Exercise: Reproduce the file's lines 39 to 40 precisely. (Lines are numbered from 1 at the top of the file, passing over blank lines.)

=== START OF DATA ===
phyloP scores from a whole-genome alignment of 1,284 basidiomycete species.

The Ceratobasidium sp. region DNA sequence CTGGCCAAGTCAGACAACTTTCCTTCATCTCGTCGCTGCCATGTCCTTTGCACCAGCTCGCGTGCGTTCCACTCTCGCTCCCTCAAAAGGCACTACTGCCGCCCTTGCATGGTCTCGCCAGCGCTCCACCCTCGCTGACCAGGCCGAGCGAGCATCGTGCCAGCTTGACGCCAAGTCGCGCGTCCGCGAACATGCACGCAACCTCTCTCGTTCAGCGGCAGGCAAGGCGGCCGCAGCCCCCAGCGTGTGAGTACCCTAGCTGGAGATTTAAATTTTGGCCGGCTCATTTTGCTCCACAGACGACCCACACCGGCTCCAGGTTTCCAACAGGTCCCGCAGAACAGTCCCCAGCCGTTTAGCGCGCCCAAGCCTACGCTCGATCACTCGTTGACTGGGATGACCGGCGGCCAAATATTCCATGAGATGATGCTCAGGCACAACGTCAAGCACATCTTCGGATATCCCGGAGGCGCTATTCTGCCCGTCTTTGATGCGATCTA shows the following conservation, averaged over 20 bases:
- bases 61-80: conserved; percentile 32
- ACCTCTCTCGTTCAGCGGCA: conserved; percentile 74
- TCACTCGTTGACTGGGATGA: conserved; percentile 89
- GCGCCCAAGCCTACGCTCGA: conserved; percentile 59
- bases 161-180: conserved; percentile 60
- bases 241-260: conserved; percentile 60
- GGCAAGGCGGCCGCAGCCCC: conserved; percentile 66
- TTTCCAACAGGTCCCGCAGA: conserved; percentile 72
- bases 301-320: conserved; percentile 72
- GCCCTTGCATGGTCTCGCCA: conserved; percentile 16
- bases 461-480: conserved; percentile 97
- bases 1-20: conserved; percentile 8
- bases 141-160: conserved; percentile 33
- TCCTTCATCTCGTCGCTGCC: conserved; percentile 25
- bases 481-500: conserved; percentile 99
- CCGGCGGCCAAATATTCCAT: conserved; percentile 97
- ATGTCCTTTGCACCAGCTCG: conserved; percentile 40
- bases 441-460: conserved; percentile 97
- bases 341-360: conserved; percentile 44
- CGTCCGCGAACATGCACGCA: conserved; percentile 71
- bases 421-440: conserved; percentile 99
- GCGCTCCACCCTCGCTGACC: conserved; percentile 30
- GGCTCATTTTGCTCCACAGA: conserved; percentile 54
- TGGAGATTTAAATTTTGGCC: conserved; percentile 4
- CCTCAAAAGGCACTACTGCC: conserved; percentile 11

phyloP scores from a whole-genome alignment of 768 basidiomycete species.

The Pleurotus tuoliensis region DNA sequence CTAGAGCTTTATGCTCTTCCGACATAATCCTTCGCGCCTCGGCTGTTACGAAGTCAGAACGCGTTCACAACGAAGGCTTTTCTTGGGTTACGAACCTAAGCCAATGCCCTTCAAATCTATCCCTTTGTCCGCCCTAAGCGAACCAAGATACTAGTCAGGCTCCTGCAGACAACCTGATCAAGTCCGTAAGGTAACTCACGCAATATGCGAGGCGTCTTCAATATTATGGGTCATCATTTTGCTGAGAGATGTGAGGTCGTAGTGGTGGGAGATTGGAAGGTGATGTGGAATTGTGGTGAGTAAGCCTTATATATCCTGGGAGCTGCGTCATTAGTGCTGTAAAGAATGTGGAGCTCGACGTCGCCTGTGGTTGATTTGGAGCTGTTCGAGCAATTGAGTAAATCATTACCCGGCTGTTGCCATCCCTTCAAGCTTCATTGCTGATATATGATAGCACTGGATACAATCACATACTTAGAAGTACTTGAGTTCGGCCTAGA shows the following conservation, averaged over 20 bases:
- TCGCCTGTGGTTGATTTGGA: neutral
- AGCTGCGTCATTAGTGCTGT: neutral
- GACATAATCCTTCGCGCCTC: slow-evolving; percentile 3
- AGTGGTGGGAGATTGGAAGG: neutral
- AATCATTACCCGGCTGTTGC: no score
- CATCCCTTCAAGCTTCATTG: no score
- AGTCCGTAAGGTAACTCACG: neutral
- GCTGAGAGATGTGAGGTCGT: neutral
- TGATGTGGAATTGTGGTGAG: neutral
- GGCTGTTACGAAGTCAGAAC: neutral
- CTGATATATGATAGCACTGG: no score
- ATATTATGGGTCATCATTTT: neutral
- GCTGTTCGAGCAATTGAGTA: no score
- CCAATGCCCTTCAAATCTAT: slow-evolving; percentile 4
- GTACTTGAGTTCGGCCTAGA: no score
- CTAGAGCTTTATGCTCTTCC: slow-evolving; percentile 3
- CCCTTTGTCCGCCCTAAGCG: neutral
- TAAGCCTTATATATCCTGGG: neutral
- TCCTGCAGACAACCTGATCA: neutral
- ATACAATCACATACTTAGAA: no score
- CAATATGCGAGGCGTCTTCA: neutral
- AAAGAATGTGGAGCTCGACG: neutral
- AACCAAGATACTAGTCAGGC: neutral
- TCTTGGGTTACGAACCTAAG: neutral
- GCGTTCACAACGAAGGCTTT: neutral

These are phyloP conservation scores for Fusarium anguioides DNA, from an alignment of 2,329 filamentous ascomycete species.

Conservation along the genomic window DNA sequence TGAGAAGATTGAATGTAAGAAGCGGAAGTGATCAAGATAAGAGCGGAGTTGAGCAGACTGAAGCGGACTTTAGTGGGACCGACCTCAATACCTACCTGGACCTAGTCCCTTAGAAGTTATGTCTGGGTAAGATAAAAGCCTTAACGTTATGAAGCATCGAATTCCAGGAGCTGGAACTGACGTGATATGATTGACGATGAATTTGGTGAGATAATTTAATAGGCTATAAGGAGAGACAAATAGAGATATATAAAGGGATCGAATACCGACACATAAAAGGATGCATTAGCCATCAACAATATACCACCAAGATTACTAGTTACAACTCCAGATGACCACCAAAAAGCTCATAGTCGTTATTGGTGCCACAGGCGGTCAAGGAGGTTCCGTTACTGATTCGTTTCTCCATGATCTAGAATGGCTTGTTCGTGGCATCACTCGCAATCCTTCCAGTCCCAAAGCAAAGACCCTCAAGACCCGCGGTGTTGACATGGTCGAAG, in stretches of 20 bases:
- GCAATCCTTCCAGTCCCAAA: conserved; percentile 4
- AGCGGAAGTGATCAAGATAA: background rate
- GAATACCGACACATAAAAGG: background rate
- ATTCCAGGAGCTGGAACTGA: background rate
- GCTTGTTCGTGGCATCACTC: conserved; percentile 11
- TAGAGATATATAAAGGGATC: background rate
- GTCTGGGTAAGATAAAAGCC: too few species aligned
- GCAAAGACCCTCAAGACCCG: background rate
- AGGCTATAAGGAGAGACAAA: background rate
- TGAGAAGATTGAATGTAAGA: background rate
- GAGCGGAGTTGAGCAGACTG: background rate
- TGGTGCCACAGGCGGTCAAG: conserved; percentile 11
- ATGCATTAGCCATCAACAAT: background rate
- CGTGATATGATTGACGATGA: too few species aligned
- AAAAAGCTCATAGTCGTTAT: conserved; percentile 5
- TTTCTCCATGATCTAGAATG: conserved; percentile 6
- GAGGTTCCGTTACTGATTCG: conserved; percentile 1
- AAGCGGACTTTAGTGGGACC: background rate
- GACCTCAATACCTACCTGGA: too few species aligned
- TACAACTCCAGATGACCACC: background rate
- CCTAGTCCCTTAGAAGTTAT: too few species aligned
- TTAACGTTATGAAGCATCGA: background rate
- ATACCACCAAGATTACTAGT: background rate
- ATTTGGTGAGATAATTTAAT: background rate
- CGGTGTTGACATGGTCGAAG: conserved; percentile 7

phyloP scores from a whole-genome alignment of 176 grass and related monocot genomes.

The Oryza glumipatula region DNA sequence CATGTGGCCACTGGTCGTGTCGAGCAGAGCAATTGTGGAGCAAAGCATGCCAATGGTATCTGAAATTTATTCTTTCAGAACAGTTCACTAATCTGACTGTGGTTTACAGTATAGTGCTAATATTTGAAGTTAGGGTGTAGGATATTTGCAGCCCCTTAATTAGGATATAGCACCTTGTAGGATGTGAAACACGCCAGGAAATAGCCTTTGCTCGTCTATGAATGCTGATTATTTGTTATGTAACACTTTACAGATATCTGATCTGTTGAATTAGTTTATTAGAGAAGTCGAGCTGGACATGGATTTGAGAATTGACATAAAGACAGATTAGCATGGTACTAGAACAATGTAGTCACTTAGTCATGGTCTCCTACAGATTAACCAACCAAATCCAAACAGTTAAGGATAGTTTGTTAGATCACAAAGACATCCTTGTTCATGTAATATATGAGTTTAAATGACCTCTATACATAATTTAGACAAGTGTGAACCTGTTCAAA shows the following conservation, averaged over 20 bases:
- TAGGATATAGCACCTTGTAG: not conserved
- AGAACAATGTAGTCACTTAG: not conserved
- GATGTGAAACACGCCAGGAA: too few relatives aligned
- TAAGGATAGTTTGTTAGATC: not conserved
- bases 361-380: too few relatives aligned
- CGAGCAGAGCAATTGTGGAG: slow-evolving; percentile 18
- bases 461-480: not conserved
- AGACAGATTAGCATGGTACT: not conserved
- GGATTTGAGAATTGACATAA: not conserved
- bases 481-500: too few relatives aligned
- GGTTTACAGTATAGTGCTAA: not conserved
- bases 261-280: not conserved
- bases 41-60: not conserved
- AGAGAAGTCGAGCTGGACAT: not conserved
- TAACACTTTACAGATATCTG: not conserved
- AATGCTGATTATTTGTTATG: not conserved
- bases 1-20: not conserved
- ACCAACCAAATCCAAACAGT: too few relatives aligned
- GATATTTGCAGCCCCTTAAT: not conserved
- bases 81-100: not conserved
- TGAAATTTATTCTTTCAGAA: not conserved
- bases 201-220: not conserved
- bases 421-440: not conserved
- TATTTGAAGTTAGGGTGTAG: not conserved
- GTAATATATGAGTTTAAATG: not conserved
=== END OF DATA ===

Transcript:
- GGCTGTTACGAAGTCAGAAC: neutral
- CTGATATATGATAGCACTGG: no score